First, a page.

I recall some years ago hearing about the "copyright cliff" from some informal research that was done related to Amazon listings. In an effort to turn up that research again, I ran across this (much more formal) treatment from Berkeley Law. The basic idea is that publishers aim to maximize profit, which means focusing energy on publishing the most profitable works. As the terms of copyright have increased, it has also increased the number of works that remain under copyright, but are unpublished and unavailable. Accordingly, the researchers found a negative correlation between copyright and availability: works that are still under copyright are more likely to absent from store shelves.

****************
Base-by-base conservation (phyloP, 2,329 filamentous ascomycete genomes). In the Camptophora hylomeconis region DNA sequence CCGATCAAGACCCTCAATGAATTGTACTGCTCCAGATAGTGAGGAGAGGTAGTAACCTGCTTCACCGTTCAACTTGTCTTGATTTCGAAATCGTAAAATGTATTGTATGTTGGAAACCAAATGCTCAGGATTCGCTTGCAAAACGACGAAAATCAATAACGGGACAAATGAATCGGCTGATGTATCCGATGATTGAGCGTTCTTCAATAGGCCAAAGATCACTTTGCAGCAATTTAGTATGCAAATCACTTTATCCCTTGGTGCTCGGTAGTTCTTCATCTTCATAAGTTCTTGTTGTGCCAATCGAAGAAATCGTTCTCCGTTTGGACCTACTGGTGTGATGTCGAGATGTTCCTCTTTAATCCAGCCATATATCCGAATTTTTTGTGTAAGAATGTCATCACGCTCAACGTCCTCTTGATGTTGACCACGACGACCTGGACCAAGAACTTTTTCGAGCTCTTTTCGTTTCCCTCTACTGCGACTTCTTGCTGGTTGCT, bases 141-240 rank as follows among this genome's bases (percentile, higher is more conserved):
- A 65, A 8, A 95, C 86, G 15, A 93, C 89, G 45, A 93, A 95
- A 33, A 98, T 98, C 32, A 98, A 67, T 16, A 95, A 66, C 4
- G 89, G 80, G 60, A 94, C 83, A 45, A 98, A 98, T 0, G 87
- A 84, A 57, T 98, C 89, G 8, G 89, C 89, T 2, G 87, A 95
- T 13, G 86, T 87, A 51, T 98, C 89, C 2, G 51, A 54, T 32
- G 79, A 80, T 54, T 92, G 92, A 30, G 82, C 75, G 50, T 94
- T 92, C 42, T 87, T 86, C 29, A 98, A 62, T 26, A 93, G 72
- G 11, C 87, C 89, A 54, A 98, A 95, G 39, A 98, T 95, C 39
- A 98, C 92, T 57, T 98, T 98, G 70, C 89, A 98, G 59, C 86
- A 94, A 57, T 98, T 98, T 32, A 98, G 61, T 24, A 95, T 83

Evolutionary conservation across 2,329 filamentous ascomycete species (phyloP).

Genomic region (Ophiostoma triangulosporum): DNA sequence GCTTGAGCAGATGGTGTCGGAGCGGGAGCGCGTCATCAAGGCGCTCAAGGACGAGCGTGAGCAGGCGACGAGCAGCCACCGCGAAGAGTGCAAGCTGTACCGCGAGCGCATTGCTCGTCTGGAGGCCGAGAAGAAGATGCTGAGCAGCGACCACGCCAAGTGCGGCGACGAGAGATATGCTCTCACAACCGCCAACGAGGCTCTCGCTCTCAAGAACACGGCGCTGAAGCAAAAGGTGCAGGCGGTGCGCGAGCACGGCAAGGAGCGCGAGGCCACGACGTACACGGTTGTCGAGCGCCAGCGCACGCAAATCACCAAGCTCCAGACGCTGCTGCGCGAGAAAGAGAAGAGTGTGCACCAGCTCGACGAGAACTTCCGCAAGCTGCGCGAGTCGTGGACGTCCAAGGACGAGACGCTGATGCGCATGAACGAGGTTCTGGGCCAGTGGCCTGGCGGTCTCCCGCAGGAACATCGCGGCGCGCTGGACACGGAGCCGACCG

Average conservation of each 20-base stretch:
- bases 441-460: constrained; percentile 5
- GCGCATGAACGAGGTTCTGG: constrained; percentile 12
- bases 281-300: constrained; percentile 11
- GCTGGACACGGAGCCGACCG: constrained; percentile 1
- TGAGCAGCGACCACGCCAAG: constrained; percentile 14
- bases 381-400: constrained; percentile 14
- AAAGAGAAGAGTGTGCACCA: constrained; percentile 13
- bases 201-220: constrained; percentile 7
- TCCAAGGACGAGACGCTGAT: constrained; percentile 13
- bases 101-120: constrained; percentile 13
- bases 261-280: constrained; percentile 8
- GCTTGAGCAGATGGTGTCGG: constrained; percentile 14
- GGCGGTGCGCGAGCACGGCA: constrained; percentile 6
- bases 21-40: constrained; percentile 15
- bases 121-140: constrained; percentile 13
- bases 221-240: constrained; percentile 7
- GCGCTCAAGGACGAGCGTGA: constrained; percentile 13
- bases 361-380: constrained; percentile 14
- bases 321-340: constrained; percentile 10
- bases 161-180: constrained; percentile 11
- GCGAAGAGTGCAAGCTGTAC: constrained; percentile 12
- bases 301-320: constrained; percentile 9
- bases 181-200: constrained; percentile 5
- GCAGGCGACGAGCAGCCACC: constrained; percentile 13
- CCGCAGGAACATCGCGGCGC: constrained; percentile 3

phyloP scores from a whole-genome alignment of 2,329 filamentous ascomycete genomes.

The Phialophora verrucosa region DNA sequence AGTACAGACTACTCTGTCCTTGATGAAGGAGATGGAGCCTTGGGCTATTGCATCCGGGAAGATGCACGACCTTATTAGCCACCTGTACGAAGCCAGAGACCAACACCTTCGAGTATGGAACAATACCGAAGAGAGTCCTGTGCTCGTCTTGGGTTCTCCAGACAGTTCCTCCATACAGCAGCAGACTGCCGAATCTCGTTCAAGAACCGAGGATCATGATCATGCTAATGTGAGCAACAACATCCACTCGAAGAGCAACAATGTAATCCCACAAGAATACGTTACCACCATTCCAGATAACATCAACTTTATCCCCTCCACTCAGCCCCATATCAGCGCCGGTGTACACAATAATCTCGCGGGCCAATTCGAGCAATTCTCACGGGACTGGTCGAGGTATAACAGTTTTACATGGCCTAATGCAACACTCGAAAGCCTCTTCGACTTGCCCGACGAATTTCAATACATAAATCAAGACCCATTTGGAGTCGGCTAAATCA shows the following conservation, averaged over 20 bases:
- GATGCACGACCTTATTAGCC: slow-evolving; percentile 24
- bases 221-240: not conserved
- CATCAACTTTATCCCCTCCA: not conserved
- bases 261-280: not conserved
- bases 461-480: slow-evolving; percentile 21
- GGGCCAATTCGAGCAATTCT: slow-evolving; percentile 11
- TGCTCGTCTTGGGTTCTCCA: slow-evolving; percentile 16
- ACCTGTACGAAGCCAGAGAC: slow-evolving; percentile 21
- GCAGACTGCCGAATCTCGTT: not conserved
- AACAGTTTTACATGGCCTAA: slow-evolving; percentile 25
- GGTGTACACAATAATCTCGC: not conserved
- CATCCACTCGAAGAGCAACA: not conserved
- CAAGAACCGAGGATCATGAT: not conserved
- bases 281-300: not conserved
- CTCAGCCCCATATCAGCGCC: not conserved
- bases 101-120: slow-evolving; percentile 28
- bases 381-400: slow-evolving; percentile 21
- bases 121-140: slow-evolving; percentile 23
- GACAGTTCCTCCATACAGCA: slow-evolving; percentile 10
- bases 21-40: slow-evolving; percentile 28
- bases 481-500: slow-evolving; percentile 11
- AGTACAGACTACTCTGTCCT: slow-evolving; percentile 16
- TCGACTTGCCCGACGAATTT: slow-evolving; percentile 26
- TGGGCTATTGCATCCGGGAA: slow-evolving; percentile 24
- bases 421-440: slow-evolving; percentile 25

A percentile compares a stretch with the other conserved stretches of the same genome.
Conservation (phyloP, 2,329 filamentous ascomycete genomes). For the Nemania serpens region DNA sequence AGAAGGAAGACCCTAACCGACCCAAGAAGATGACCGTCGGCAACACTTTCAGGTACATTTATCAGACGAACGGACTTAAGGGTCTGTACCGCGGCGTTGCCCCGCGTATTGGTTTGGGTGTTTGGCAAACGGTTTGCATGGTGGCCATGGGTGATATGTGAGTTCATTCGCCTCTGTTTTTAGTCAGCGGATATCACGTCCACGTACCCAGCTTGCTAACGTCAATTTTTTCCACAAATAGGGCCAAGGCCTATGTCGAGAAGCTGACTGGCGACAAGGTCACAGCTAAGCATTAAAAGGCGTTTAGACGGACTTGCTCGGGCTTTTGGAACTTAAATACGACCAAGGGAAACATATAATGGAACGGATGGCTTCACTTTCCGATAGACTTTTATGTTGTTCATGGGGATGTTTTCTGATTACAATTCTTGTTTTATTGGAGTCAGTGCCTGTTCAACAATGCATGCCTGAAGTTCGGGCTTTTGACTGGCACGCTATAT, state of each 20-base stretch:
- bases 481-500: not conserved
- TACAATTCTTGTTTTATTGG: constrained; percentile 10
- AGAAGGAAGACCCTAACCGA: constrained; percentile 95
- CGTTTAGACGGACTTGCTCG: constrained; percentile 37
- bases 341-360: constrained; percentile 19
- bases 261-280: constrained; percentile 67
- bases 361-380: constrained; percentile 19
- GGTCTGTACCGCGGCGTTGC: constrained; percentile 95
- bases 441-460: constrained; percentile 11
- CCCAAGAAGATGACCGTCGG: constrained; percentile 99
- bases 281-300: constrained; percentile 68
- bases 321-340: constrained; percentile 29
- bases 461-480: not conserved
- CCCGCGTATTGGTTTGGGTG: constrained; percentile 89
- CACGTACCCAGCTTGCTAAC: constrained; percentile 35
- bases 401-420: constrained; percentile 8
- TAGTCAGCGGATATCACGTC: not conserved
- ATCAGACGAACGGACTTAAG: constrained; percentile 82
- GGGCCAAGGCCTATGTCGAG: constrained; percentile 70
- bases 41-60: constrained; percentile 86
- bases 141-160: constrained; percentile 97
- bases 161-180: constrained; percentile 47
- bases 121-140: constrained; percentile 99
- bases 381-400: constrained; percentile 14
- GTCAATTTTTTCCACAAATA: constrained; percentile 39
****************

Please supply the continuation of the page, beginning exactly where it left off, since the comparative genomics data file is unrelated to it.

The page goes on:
This is interesting because it's a good example of a cost to society that is difficult to measure, and therefore gets ignored (McNamara Fallacy). It very much reminds me of how other industries can externalize their costs onto society in areas where money isn't a good measure of value.